Statistics Facts News Truth History
Facts are the building blocks of journalism leading, hopefully, to the truth, and the FRDH, First Rough Draft of History. In a world overwhelmed by data and statistics facts are easy to come by, but can numbers alone tell a story?
In 2016, the bulk of institutional journalism missed the rise of Donald Trump because the numbers said his victory wasn’t possible … then it was.
In this FRDH podcast, Michael Goldfarb says journalism’s increasing reliance on data is behind this failure. Lies, damned lies and statistics have led reporters down a blind alley. He argues for a different approach to reporting the world, one that places a deeper reliance on the rational imagination. He borrows a word from the German enlightenment for this technique, “einfühlung.”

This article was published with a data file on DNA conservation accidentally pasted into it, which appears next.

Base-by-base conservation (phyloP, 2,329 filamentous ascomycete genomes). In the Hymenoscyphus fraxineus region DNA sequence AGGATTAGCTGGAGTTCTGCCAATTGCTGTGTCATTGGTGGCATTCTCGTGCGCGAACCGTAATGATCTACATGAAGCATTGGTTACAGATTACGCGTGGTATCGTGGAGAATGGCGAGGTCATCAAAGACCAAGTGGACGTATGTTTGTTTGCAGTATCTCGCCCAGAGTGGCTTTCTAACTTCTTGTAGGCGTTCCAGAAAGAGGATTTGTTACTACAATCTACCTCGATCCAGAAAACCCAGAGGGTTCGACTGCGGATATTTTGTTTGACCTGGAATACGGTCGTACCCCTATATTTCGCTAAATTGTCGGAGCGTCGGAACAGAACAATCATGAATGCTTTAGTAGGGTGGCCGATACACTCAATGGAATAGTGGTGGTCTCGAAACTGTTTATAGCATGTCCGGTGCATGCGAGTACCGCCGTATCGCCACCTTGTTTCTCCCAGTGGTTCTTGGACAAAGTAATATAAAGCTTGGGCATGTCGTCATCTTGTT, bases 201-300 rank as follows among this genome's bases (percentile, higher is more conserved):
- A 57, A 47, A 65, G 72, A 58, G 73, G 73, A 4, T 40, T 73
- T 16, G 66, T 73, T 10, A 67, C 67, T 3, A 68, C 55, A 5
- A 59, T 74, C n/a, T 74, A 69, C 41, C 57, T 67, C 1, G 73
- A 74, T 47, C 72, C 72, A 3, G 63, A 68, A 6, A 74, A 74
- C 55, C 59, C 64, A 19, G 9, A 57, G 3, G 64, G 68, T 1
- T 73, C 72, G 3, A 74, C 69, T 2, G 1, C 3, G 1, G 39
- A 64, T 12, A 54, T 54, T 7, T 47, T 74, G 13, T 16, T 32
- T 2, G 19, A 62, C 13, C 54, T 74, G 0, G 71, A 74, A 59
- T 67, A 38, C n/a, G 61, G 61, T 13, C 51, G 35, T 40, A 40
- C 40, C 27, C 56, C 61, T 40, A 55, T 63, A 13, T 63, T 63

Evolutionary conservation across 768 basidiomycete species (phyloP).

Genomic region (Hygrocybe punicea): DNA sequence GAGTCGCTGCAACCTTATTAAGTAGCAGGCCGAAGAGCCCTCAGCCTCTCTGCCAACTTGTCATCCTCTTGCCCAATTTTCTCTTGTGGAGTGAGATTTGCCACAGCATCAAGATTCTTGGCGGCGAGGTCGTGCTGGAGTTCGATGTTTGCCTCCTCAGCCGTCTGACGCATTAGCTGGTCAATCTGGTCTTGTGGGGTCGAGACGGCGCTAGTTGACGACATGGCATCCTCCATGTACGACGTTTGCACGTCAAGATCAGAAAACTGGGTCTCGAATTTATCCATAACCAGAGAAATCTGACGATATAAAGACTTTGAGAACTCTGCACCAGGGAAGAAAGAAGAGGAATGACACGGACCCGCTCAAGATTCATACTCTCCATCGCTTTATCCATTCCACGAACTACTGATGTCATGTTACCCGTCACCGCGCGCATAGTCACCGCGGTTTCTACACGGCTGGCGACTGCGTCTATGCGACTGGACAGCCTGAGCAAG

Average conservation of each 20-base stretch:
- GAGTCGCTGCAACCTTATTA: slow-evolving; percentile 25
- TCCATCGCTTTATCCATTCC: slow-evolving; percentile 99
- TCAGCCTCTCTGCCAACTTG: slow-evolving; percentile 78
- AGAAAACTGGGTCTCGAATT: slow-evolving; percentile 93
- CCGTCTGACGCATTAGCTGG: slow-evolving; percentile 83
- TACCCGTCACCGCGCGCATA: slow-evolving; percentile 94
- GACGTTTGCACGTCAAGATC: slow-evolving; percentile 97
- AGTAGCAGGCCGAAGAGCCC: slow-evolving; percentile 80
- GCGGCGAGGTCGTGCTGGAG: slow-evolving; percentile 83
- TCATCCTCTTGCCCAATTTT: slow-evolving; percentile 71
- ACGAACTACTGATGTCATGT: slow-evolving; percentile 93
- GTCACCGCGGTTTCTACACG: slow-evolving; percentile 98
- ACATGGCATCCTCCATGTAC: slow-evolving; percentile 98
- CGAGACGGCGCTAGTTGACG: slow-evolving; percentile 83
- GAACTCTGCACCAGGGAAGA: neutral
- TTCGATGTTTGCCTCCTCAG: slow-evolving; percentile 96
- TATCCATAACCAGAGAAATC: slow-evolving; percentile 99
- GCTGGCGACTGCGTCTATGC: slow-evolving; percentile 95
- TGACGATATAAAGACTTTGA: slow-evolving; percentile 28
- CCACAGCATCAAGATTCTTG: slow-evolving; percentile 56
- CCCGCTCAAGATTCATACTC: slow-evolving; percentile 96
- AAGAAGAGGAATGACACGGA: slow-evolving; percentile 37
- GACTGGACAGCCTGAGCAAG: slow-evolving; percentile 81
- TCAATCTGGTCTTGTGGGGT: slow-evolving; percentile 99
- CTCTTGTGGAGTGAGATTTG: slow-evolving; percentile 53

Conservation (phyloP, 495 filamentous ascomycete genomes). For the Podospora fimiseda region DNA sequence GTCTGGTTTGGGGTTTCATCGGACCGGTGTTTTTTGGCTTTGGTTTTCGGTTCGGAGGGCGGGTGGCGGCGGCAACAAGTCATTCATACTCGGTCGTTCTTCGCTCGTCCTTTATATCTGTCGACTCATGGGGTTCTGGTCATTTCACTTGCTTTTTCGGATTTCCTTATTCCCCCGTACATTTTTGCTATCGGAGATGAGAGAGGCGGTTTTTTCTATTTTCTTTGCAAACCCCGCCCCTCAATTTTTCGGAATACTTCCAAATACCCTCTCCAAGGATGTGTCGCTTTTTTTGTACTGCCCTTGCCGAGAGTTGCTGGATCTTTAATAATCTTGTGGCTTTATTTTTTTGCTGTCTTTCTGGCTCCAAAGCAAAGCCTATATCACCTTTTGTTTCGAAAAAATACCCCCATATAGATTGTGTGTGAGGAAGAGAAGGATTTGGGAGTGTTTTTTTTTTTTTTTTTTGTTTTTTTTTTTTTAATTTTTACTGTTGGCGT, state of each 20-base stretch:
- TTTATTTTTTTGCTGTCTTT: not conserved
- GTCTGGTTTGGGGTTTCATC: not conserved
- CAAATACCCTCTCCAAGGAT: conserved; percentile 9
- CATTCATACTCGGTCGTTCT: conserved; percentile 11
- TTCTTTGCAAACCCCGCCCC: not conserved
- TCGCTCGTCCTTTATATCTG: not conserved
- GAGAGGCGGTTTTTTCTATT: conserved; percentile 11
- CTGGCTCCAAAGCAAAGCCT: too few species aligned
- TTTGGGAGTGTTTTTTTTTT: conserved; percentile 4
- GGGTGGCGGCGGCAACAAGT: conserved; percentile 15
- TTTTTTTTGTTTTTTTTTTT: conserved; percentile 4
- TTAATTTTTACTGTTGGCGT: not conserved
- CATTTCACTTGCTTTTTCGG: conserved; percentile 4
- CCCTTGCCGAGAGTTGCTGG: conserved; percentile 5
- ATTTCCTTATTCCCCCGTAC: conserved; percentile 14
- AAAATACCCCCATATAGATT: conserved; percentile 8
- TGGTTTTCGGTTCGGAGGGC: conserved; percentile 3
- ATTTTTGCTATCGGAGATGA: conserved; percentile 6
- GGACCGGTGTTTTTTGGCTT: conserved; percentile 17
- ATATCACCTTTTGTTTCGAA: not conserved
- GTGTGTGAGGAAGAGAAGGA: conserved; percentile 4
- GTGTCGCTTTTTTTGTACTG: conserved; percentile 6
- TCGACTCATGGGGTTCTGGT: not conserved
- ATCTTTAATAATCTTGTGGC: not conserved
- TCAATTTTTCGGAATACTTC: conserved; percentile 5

It’s a word coined by philosopher, historian, and clergyman Johann Gottfried von Herder in the 18th century. Google translate says Einfühlung means empathy which is accurate up to a point but doesn’t quite get at Herder’s intention. Einfühling means “in feeling,” feeling your way into a story.
For an example he takes listeners on a journey through his past to Northern Ireland and the years he spent getting to know Protestant paramilitaries. Then returns to the present to Ohio in 2016 at the height of the Presidential campaign.
In writing FRDH, the first rough draft of history, who you gonna trust: a data set or an eyewitness story?